If you can get out of a meeting, do so. Or, if you are caught up in one that you have to attend, make an excuse to get back to work as soon as you can. Many business meetings go on for way too long and achieve little that could not have been gained in the first five minutes.
If you are a manager or a person who regularly calls meetings, stop and consider whether they are worth the time that they consume. You are taking away from your own time as well as that of others.
You might decide to hold a meeting only once every month instead of once a week, for example. Or you might find a short, online meeting is equally as effective.
6. Take regular breaks.
Unlike your computer, your brain is not designed to work all day and all night without a break. Yet it is capable of amazing accomplishments in a short space of concentrated time. The key is to focus intensely on your work as hard as you can for a set time. Stop and take a break, say for five to 10 minutes, and then settle down for another burst of concentrated effort.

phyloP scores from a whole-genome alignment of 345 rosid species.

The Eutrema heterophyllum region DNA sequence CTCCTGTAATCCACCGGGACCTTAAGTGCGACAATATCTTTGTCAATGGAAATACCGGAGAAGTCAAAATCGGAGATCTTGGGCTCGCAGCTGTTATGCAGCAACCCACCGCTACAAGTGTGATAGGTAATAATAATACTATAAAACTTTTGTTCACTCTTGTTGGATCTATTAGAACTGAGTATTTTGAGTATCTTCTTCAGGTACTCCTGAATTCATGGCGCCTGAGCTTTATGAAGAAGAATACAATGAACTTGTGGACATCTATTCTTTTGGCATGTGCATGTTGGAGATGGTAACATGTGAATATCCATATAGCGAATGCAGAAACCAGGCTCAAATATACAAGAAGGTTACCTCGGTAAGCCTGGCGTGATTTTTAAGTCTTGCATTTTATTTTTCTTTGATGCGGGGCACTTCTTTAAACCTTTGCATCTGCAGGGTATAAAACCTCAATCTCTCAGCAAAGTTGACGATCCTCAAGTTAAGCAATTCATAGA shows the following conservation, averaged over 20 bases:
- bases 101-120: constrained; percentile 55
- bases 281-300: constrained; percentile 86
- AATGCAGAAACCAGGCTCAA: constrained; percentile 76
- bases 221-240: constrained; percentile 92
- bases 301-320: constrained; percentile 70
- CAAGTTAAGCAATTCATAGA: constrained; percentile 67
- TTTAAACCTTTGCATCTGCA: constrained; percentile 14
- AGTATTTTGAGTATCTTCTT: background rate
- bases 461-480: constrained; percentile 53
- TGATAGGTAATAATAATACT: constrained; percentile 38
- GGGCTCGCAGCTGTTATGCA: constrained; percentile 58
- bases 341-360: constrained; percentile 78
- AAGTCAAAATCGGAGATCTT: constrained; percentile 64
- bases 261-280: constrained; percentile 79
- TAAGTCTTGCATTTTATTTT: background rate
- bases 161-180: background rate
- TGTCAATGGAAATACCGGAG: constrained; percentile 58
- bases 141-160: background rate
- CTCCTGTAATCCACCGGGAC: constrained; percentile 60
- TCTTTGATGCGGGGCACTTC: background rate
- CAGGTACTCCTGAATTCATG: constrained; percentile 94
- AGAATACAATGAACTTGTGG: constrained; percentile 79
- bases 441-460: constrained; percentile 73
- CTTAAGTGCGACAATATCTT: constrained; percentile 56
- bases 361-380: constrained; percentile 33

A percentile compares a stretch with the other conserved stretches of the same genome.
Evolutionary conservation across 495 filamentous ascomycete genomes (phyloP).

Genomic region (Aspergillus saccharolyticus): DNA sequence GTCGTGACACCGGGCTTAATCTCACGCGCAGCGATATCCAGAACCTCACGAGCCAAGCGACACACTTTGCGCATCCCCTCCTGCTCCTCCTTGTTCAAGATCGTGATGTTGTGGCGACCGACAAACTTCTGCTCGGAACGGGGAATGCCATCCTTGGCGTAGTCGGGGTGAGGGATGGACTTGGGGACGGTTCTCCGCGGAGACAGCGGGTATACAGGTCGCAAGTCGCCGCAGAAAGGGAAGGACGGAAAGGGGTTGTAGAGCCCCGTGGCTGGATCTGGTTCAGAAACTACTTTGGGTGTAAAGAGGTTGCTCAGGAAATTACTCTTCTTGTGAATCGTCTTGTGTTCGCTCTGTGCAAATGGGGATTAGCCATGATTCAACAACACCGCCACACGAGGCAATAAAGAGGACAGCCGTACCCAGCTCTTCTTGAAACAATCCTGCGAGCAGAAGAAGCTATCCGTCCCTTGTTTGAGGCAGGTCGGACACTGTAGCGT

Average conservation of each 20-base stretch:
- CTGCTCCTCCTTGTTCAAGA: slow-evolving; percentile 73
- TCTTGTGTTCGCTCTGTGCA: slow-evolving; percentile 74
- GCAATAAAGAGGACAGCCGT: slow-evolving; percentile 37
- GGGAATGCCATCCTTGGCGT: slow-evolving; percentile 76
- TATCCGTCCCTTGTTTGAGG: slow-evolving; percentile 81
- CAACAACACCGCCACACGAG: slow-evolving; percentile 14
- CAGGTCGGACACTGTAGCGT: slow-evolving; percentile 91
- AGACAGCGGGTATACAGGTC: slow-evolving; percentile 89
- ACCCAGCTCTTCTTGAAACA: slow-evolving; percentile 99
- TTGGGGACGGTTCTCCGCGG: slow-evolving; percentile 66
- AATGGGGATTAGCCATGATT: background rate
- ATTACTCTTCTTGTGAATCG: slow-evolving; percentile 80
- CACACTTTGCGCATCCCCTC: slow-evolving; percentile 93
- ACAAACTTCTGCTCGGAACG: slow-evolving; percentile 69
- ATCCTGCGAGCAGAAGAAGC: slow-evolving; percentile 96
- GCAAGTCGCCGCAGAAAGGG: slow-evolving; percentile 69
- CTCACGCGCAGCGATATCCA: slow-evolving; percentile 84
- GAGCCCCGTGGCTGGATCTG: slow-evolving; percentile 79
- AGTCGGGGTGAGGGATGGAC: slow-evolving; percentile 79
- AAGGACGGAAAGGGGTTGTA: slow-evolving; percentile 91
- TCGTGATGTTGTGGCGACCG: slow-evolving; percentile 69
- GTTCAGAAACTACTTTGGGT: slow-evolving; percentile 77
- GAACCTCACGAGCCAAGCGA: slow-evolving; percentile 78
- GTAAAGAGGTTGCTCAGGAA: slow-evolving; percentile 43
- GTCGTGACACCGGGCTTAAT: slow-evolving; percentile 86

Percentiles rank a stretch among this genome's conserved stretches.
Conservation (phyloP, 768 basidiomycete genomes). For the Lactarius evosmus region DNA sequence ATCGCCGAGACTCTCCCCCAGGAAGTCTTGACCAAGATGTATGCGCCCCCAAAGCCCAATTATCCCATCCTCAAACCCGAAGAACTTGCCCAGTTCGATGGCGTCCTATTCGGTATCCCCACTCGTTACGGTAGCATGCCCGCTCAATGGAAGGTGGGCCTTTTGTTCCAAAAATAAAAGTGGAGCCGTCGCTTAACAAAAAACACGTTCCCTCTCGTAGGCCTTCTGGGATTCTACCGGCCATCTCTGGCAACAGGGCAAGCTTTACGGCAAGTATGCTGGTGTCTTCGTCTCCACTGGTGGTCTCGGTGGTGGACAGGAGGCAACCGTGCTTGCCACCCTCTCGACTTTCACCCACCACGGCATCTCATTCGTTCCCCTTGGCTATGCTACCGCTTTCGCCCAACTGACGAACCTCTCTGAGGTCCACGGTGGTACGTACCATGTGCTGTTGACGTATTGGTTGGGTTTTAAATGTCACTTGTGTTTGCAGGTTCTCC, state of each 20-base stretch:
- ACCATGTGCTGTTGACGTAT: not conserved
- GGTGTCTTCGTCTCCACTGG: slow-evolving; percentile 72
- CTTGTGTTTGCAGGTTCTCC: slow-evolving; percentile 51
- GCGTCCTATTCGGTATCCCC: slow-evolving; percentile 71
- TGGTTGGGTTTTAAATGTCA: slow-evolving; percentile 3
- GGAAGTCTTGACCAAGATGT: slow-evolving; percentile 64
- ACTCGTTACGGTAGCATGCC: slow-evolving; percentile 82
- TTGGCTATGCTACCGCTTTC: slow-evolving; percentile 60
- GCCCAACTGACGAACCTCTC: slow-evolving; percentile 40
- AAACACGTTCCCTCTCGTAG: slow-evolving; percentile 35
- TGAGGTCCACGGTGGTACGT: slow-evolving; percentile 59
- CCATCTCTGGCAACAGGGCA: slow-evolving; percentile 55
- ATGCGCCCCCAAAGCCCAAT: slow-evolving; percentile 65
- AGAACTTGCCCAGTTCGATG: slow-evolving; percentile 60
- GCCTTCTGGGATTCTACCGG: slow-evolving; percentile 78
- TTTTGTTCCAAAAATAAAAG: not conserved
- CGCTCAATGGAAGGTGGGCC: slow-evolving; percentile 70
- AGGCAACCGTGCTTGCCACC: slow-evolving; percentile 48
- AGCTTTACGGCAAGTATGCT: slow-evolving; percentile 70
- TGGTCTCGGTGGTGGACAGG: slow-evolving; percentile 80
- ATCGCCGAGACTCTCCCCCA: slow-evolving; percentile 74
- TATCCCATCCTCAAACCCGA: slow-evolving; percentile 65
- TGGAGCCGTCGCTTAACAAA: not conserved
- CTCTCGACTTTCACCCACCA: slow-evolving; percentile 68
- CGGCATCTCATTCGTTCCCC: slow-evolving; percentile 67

One set of data showed that you should work for 52 minutes and take a 17 minute break every hour, give or take a few minutes. Another ratio might work better for you, but make sure you take regular breaks.
Another method that is recommended is the pomodoro technique, which dictates a 5-minute break for every 25 minutes of work followed by a long break after 4 intervals, take a longer 15-30 minute. Although I don’t like the technique it does work for some people.
But essentially, pick a break schedule that works best for you. The important thing is to work when it’s time to work and take breaks away from your computer when it’s time to take breaks.
Recommended: Pomodoro Timer
7. Get in some exercise.
When you come across a road block in your work, take a break. Chances are the answer to your problem will not come easily or quickly if you sit and look at it. But go for a walk outside if you can and the fresh air and exercise will clear your mind. Suddenly the answer will present itself.
Even if you have no special problems facing you at your desk, a little bit of exercise during the work day can revitalize your thought processes. If you cannot walk outside, try jogging up and down the stairs, even if your office block is only two or three stories high.